Tuesday, May 05, 2009

An Attorney Caught Out in a Falsehood and the Jury Knows He is Economical With the Truth

At the The Wizard of Laws HERE:
“Selective Free Market Economics and the Decline of Freedom”

In the same year our nation was founded, Adam Smith published his magnificent The Wealth of Nations, in which he described the phenomenon of the "Invisible Hand," which holds that if consumers are allowed to choose freely what to buy and producers are allowed to choose freely what to sell and how to produce it, such a free market will result in prices and a distribution of goods and services that benefit all members of a community, and hence the community as a whole.

People are driven by self-interest and the desire to increase their own income and utility (a word economists use instead of satisfaction or happiness, to be measured in utils. Not kidding.). Since the income and happiness of society is the sum of individual incomes and happiness, all benefit from the individual pursuits motivated by the Invisible Hand

Obviously, the author (‘an attorney living and practicing in Michigan, also known as the Enchanted Mitten’) has not read Adam Smith’s Wealth Of Nations, though he comments on it with the authority of someone who implies he has (naughty, naughty and yes, a typical attorney-at-law who believes he is too smart to bother reading his briefing papers and leaves it to his, mostly unpaid, ‘devils’, as we call them in Scotland).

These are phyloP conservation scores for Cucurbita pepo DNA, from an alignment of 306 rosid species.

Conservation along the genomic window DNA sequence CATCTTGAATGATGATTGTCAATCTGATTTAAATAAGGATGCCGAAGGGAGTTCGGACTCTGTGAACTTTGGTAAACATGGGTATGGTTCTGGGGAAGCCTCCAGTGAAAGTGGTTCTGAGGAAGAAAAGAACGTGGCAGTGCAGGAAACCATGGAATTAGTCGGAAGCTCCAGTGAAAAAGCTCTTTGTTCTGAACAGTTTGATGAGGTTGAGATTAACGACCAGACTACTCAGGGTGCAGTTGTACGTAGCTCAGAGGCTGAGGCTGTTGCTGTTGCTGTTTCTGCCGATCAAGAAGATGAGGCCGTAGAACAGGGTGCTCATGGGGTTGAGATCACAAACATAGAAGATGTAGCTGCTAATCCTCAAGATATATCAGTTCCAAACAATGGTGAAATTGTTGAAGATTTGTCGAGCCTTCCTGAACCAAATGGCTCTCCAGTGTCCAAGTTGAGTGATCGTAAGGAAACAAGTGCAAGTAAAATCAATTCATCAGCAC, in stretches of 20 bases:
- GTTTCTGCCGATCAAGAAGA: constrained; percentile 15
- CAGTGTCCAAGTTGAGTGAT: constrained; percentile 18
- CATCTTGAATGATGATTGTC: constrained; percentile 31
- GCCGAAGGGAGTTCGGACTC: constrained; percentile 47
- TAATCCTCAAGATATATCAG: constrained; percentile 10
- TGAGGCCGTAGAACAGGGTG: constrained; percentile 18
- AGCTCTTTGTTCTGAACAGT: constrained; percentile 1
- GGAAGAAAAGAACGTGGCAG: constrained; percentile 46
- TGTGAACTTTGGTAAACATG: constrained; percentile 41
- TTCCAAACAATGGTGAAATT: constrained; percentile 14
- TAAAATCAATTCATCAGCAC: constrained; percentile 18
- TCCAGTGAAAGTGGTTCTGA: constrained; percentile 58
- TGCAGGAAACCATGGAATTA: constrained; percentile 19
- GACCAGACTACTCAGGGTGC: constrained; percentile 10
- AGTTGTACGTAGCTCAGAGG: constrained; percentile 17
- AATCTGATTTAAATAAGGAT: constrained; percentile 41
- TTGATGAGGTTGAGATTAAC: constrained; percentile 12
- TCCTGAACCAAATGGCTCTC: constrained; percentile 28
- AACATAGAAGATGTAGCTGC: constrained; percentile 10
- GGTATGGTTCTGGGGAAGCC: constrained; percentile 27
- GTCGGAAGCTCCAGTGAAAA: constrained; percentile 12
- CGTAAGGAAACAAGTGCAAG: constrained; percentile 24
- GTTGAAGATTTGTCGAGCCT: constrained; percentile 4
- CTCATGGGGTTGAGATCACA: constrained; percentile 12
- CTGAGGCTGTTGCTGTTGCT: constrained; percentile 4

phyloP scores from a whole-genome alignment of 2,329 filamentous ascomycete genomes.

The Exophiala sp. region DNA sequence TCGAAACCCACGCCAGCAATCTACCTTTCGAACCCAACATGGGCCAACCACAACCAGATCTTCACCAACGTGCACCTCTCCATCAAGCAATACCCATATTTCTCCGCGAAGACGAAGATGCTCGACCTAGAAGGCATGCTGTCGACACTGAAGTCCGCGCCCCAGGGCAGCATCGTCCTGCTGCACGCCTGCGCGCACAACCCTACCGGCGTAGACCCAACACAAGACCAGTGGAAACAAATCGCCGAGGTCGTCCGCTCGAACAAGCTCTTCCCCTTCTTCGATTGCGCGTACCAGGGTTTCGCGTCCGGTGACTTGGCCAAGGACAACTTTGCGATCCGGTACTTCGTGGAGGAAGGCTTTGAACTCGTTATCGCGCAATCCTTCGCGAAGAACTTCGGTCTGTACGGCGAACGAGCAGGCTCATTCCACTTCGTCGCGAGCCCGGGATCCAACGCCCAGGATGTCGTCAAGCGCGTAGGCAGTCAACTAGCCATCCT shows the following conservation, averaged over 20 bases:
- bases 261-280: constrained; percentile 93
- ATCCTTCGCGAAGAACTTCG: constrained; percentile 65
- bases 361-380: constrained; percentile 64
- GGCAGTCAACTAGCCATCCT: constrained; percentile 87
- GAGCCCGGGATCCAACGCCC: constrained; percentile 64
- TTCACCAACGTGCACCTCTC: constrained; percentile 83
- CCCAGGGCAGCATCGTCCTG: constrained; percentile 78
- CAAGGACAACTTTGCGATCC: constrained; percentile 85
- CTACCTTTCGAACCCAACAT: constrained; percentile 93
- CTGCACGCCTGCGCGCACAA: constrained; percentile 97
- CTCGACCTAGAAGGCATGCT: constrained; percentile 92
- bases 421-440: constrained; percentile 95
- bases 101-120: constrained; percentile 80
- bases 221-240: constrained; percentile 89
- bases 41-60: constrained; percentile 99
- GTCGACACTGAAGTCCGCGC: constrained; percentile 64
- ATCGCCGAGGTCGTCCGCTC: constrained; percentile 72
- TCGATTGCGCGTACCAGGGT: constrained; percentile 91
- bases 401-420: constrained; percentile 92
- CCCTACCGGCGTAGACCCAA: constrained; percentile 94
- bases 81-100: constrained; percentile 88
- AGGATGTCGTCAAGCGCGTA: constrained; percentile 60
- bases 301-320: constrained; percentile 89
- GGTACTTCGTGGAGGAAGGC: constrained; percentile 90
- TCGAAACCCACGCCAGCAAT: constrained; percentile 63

Is it worth showing the multiple errors in the attorney’s brief? OK, well briefly, everything written “his magnificent The Wealth of Nations” is utter rubbish, or in more polite legalise, is problematical.

If his client’s best interests depended on this attorney’s brilliance in the court room, she’d be looking at 20 years (I’ve watched tv dramatic court scenes, well, US versions, because in Scottish trials the advocates are kept under strict control by their training and the judge – no approaching the witness, no moving to the jury box to intimidate or smooze the jurors, no histrionics, no verbal tricks; instead, simply questions that relate to the evidence).

The metaphor of ‘an invisible hand’ did not relate, even closely to consumers or their choices. In fact, that subject is dealt with by Smith in Books I and II, and his single use of the metaphor of an invisible hand appeared only in Book IV, and had nothing to do with consumers, or markets.

Why did the attorney attempt to make a case that Smith said something he didn’t? I’d ask if I could but only after he has read Wealth Of Nations, and not just the likes of Wikipedia.



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